Compiled by Kathy Flynn De Caxiola with Luz Caxiola Flynn and Mica Caxiola Flynn
BearManor Media, $49.95, 692 pages

A collection of letters is always interesting to read. You never know what you are going to find inside.  What nugget of information that might not have been relevant sixty years ago is often relevant today.  That is why it was a joy to read this collection of World War II letters between Chuck Flynn and his wife Jane Flynn. Soon after the start of the war, Chuck joined the Navy and was on the USS Gamble, a mine laying ship. Jane joined a couple of small USO tours. One was in the Pacific and the other was around hospitals in the United States. But the real joy was reading letters between these two people that were meant only for them. They did not write them to have a place in history; they did not know they would be collected and published in a book. But it provides a window into the world; a window into the United States during war time, from the gas rationing, hospital visits, and trying to communicate by unreliable letter delivery. From Chuck’s perspective, we get a sense of the long days on watch, the long periods of boredom followed by action for a short period of time, the idea of censorship in letters, and going for days at a time with no letter.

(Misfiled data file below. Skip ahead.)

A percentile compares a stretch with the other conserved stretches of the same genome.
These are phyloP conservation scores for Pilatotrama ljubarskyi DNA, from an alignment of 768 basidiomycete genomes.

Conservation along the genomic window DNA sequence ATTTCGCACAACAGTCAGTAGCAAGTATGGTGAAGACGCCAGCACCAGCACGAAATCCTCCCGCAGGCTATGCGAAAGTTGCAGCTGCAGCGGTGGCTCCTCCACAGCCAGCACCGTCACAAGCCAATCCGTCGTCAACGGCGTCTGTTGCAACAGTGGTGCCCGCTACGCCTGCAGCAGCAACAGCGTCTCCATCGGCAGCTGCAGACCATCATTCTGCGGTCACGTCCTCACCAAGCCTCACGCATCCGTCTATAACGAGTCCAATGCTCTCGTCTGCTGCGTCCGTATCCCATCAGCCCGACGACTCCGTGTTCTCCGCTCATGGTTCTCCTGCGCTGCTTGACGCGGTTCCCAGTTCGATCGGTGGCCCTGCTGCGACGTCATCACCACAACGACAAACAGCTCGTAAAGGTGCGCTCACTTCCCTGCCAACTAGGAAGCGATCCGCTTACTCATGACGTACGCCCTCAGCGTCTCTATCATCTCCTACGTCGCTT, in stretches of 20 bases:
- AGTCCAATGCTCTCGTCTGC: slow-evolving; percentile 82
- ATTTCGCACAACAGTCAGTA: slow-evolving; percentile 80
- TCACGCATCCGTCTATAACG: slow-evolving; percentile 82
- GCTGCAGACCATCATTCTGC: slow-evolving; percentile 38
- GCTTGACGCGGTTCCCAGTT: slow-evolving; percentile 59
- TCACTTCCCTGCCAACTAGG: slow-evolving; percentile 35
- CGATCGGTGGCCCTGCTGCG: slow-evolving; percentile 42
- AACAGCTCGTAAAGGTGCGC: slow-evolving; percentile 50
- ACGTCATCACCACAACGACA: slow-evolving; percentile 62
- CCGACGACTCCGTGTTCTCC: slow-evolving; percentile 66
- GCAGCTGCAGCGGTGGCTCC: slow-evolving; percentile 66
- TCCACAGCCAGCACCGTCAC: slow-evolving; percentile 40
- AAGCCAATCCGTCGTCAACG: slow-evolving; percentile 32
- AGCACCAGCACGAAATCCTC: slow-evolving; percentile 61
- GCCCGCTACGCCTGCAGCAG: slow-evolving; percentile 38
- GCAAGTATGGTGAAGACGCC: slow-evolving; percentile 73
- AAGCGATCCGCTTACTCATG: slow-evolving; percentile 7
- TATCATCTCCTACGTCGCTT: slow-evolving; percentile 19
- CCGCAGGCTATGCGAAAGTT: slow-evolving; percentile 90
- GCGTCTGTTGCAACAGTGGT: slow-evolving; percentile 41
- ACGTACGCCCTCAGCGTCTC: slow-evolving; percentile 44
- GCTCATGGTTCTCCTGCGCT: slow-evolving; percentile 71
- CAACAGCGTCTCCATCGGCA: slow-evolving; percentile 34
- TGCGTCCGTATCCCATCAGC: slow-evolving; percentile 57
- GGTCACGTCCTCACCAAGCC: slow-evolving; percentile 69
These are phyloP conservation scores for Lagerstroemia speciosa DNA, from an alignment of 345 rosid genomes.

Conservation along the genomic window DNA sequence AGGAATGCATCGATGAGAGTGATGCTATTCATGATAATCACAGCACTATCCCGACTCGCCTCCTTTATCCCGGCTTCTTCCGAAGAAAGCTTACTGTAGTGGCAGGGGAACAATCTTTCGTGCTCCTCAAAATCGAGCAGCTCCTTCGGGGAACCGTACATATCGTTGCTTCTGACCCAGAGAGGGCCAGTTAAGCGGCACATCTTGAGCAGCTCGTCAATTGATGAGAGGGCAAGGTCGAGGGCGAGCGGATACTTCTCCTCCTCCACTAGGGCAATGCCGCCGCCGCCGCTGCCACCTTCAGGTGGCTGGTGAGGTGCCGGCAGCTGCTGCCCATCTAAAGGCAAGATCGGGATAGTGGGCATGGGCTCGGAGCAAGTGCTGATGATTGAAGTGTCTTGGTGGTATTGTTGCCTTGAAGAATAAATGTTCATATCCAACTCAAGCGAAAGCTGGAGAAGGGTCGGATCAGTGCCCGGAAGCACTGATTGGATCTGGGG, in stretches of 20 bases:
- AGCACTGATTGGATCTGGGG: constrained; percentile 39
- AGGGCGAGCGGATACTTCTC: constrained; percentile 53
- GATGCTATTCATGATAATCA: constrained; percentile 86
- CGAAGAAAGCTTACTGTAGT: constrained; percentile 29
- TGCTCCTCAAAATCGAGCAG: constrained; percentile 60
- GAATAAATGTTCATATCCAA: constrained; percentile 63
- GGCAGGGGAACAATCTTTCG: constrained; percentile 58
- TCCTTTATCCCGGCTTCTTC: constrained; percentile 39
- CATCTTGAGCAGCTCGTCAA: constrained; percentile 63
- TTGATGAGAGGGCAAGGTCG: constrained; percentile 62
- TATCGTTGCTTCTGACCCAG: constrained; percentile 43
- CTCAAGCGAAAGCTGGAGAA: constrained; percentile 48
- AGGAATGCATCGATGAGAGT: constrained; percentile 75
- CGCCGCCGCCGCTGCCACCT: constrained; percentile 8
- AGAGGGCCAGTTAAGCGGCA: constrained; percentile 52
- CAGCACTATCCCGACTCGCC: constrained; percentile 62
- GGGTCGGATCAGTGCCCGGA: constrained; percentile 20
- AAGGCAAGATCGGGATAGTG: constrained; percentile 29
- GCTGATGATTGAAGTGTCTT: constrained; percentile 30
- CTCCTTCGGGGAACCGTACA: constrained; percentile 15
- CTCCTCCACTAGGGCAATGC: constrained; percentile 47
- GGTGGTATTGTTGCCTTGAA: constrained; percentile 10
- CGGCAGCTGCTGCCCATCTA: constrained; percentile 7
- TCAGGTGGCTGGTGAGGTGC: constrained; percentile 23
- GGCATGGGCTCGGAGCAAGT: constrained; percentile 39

These letters will help paint a picture for researchers of how two people lived during World War II.

Reviewed by Kevin Winter